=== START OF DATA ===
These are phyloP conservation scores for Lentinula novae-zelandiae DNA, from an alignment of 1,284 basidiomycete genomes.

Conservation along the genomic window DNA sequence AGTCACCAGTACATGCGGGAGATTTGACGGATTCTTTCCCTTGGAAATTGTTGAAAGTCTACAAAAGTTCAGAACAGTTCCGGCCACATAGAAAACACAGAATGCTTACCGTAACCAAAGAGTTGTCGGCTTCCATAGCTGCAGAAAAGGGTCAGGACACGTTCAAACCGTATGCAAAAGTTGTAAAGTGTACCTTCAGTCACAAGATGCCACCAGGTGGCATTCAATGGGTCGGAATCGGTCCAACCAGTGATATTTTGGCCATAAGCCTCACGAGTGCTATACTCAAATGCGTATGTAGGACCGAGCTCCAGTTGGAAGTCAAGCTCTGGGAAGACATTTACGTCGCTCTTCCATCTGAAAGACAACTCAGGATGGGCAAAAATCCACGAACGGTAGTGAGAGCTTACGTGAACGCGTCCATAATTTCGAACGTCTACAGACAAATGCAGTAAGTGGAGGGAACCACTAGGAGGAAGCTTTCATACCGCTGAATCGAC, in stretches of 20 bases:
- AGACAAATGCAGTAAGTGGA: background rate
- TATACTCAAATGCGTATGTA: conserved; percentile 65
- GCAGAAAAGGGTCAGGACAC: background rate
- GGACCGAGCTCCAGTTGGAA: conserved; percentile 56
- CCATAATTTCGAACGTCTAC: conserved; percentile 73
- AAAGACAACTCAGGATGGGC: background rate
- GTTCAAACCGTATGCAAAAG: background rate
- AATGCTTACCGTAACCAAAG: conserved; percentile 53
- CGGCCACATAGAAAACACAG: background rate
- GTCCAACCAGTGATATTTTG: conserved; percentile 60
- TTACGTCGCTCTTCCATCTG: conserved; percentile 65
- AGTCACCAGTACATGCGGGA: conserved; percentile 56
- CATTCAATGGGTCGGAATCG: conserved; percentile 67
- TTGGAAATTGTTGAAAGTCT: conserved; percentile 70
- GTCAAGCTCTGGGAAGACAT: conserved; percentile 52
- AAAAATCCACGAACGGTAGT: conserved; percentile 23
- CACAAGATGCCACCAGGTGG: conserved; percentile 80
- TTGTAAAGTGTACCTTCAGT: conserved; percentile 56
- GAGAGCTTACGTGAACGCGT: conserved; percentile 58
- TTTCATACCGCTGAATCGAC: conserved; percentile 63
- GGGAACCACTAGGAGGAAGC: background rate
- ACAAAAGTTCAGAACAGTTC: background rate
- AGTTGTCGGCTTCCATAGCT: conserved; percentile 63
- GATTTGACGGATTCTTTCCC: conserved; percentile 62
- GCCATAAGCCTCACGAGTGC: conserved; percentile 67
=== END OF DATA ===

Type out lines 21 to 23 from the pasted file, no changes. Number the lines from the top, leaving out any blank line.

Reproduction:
- GAGAGCTTACGTGAACGCGT: conserved; percentile 58
- TTTCATACCGCTGAATCGAC: conserved; percentile 63
- GGGAACCACTAGGAGGAAGC: background rate